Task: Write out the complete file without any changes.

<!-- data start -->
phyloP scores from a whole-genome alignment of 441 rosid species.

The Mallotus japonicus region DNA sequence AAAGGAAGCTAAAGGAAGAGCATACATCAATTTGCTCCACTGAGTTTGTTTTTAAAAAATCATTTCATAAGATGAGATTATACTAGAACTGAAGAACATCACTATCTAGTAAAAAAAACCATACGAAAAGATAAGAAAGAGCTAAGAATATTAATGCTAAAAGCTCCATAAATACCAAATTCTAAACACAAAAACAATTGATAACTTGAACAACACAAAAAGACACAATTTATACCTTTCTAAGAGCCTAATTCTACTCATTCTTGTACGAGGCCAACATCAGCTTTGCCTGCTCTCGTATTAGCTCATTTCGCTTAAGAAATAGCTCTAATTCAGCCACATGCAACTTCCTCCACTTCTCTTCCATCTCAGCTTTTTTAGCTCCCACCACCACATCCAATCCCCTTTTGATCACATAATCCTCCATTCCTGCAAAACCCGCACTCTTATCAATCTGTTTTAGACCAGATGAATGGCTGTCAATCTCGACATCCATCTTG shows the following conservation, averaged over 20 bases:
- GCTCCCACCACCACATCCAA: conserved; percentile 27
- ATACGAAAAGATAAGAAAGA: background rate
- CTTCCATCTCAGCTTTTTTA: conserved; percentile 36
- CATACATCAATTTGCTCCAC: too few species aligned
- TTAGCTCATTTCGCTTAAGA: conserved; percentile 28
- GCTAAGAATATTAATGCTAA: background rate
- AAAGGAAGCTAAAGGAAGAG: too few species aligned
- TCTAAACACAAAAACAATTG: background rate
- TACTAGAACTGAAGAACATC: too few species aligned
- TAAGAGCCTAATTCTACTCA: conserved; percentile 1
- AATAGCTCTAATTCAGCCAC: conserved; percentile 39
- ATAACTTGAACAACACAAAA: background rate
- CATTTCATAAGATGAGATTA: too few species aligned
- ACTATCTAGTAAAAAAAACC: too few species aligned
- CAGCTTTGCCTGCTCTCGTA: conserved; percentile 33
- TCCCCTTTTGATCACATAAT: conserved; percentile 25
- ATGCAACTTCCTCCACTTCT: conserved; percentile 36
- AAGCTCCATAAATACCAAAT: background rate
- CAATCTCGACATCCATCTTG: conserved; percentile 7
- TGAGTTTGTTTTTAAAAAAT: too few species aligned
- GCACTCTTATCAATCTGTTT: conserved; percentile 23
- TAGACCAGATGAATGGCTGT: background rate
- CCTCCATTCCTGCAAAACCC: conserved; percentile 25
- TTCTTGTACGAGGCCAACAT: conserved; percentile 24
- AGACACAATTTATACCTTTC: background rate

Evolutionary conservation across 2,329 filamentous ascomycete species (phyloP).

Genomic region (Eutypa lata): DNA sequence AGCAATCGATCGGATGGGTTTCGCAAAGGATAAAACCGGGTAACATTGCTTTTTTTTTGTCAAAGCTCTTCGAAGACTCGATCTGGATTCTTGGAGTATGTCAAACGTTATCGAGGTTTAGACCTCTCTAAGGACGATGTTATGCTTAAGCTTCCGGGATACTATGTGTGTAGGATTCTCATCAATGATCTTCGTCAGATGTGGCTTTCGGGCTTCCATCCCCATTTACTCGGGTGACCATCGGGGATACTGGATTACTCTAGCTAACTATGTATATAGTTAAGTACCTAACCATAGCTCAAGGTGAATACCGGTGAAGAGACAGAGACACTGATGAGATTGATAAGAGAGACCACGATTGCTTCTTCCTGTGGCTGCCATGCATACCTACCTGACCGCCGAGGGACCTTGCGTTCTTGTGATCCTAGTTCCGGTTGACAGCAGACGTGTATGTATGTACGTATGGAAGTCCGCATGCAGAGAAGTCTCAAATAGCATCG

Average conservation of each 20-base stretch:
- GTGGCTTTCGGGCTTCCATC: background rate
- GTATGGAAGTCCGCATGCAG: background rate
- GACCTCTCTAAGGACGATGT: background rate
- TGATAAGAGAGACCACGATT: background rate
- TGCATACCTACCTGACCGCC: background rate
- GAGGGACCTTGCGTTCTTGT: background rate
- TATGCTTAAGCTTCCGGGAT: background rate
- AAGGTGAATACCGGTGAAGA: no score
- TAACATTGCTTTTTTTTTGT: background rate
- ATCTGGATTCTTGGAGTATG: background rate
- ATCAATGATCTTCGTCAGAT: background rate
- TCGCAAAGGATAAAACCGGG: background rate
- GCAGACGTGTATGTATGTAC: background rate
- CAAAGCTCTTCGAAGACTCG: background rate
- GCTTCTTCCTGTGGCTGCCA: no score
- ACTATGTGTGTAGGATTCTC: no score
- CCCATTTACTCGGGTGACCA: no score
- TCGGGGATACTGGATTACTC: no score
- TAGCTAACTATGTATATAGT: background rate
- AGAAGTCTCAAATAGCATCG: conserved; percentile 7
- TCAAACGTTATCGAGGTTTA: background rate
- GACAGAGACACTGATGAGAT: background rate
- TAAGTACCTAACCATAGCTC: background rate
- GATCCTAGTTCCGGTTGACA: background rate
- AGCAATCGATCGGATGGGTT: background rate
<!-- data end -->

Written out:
phyloP scores from a whole-genome alignment of 441 rosid species.

The Mallotus japonicus region DNA sequence AAAGGAAGCTAAAGGAAGAGCATACATCAATTTGCTCCACTGAGTTTGTTTTTAAAAAATCATTTCATAAGATGAGATTATACTAGAACTGAAGAACATCACTATCTAGTAAAAAAAACCATACGAAAAGATAAGAAAGAGCTAAGAATATTAATGCTAAAAGCTCCATAAATACCAAATTCTAAACACAAAAACAATTGATAACTTGAACAACACAAAAAGACACAATTTATACCTTTCTAAGAGCCTAATTCTACTCATTCTTGTACGAGGCCAACATCAGCTTTGCCTGCTCTCGTATTAGCTCATTTCGCTTAAGAAATAGCTCTAATTCAGCCACATGCAACTTCCTCCACTTCTCTTCCATCTCAGCTTTTTTAGCTCCCACCACCACATCCAATCCCCTTTTGATCACATAATCCTCCATTCCTGCAAAACCCGCACTCTTATCAATCTGTTTTAGACCAGATGAATGGCTGTCAATCTCGACATCCATCTTG shows the following conservation, averaged over 20 bases:
- GCTCCCACCACCACATCCAA: conserved; percentile 27
- ATACGAAAAGATAAGAAAGA: background rate
- CTTCCATCTCAGCTTTTTTA: conserved; percentile 36
- CATACATCAATTTGCTCCAC: too few species aligned
- TTAGCTCATTTCGCTTAAGA: conserved; percentile 28
- GCTAAGAATATTAATGCTAA: background rate
- AAAGGAAGCTAAAGGAAGAG: too few species aligned
- TCTAAACACAAAAACAATTG: background rate
- TACTAGAACTGAAGAACATC: too few species aligned
- TAAGAGCCTAATTCTACTCA: conserved; percentile 1
- AATAGCTCTAATTCAGCCAC: conserved; percentile 39
- ATAACTTGAACAACACAAAA: background rate
- CATTTCATAAGATGAGATTA: too few species aligned
- ACTATCTAGTAAAAAAAACC: too few species aligned
- CAGCTTTGCCTGCTCTCGTA: conserved; percentile 33
- TCCCCTTTTGATCACATAAT: conserved; percentile 25
- ATGCAACTTCCTCCACTTCT: conserved; percentile 36
- AAGCTCCATAAATACCAAAT: background rate
- CAATCTCGACATCCATCTTG: conserved; percentile 7
- TGAGTTTGTTTTTAAAAAAT: too few species aligned
- GCACTCTTATCAATCTGTTT: conserved; percentile 23
- TAGACCAGATGAATGGCTGT: background rate
- CCTCCATTCCTGCAAAACCC: conserved; percentile 25
- TTCTTGTACGAGGCCAACAT: conserved; percentile 24
- AGACACAATTTATACCTTTC: background rate

Evolutionary conservation across 2,329 filamentous ascomycete species (phyloP).

Genomic region (Eutypa lata): DNA sequence AGCAATCGATCGGATGGGTTTCGCAAAGGATAAAACCGGGTAACATTGCTTTTTTTTTGTCAAAGCTCTTCGAAGACTCGATCTGGATTCTTGGAGTATGTCAAACGTTATCGAGGTTTAGACCTCTCTAAGGACGATGTTATGCTTAAGCTTCCGGGATACTATGTGTGTAGGATTCTCATCAATGATCTTCGTCAGATGTGGCTTTCGGGCTTCCATCCCCATTTACTCGGGTGACCATCGGGGATACTGGATTACTCTAGCTAACTATGTATATAGTTAAGTACCTAACCATAGCTCAAGGTGAATACCGGTGAAGAGACAGAGACACTGATGAGATTGATAAGAGAGACCACGATTGCTTCTTCCTGTGGCTGCCATGCATACCTACCTGACCGCCGAGGGACCTTGCGTTCTTGTGATCCTAGTTCCGGTTGACAGCAGACGTGTATGTATGTACGTATGGAAGTCCGCATGCAGAGAAGTCTCAAATAGCATCG

Average conservation of each 20-base stretch:
- GTGGCTTTCGGGCTTCCATC: background rate
- GTATGGAAGTCCGCATGCAG: background rate
- GACCTCTCTAAGGACGATGT: background rate
- TGATAAGAGAGACCACGATT: background rate
- TGCATACCTACCTGACCGCC: background rate
- GAGGGACCTTGCGTTCTTGT: background rate
- TATGCTTAAGCTTCCGGGAT: background rate
- AAGGTGAATACCGGTGAAGA: no score
- TAACATTGCTTTTTTTTTGT: background rate
- ATCTGGATTCTTGGAGTATG: background rate
- ATCAATGATCTTCGTCAGAT: background rate
- TCGCAAAGGATAAAACCGGG: background rate
- GCAGACGTGTATGTATGTAC: background rate
- CAAAGCTCTTCGAAGACTCG: background rate
- GCTTCTTCCTGTGGCTGCCA: no score
- ACTATGTGTGTAGGATTCTC: no score
- CCCATTTACTCGGGTGACCA: no score
- TCGGGGATACTGGATTACTC: no score
- TAGCTAACTATGTATATAGT: background rate
- AGAAGTCTCAAATAGCATCG: conserved; percentile 7
- TCAAACGTTATCGAGGTTTA: background rate
- GACAGAGACACTGATGAGAT: background rate
- TAAGTACCTAACCATAGCTC: background rate
- GATCCTAGTTCCGGTTGACA: background rate
- AGCAATCGATCGGATGGGTT: background rate